poetryrepairs #236 v17.04:047

SUE LITTLETON : A Proud and Gentle Nation
SUE LITTLETON : Another Syrian Child

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A Proud and Gentle Nation

As citizens we declare our purity of thought and action As we decry the terrible deaths Of barbaric cruelty meted out by the Muslim extremists. A line of fire crawling toward a caged man dressed In an orange suit, His screams as the flames envelop him; Knives sawing at the unprotected throats Of innumerable hostages dressed in other orange suits. How easily we have forgotten our past barbarities to minorities; Waco, Texas, 1916, and the death of Jesse Washington, aged 17, A mentally challenged young black man dragged from jail After a two-hour trial for the murder of a white woman, a farmer’s wife. Jesse worked for the farmer. They put a chain around his neck, lit a bonfire beneath him, Cut off his fingers when he tried to climb the chain. A man came forward and castrated him Jesse was raised and lowered Raised and lowered again and again into the leaping flames To the screaming approval of 16,000 onlookers 16,000 white faces watching with atavistic joy As Jesse finally expired in agony. The photos of the hanging, blackened corpse, were made into postcards And sold to be kept in family albums For 99 years. The lynchings and burnings continued well into the 1960’s Until finally we could all relax and forget, remind ourselves (by comparison ) what GOOD people we Americans are! And what cruel evil bastards the jihads are, How very different from us! But wait! Before we can condemn others we must first recognize and condemn ourselves for past horrors That we may learn to truly exercise the mercy we pretend.

poetryrepairs #236 v17.04:047

Another Syrian Child

The sea nibbles gently at the shore, kisses lightly the small crumpled body lying at its edge as if asleep. A child, a boy of three, neatly dressed-- relaxed hands half cupped behind him, one cheek pressed against the sand, dark hair slightly disheveled, the soles of his sturdy shoes (a little large, bought that way so his feet could grow) turned toward the camera. He and his five year-old brother were going to sanctuary with their desperate parents. Sanctuary somewhere— anywhere that would receive them, refugees from a hellish war that has no ending— Children born into an existence that had never known peace. Their small boat capsized on the way to another life and only the father survived. He returned to Syria to bury his family. Two more small deaths of Syrian children and their hapless mother-- a heartbreaking photograph. But this time the image of that one small death would shake a once blasé world into a terrible awareness.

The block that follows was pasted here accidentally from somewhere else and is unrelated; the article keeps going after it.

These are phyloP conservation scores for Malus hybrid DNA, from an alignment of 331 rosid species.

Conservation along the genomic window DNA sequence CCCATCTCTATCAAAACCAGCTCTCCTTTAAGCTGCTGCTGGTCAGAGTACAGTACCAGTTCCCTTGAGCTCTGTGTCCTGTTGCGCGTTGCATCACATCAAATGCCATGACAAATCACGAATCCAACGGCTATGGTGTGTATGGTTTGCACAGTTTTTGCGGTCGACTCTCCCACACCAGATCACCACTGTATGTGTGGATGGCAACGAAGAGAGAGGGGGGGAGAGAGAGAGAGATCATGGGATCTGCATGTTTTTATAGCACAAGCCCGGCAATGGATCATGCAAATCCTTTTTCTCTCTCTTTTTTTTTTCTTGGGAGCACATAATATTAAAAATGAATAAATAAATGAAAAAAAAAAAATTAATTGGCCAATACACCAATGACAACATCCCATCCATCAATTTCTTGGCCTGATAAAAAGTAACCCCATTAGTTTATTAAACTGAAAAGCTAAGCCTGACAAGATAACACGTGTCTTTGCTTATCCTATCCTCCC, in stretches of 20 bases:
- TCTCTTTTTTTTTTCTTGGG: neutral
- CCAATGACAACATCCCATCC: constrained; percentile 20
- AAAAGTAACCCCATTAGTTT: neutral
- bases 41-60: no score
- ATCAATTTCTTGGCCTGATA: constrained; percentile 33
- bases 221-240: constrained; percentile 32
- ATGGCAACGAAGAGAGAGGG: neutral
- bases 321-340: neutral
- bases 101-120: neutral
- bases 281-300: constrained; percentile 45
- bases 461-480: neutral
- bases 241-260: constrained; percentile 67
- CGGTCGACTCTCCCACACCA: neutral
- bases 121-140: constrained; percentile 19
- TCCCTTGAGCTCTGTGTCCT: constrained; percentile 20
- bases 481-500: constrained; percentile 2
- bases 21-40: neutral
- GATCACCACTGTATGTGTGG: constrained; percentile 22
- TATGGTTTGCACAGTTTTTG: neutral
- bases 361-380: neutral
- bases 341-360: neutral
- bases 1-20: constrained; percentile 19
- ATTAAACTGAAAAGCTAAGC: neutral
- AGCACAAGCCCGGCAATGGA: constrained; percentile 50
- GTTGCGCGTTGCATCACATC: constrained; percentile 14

poetryrepairs #236 v17.04:047


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SUE LITTLETON. I have been a fan of Sue Littleton since I first met her and started reading her poetry. ...."Thank God for Sue and her Wonderful Poetry" and her insight into the humanity of us all and the little forgotten beauties around us. The emotions we so often can not express...she can...simply and beautifully. I never read poetry until I found and bought her book "The Ranch on the Pecos" (the original). Now I can not imagine not having ALL of her books in my house. Sue's Fan. Glenna Sieracki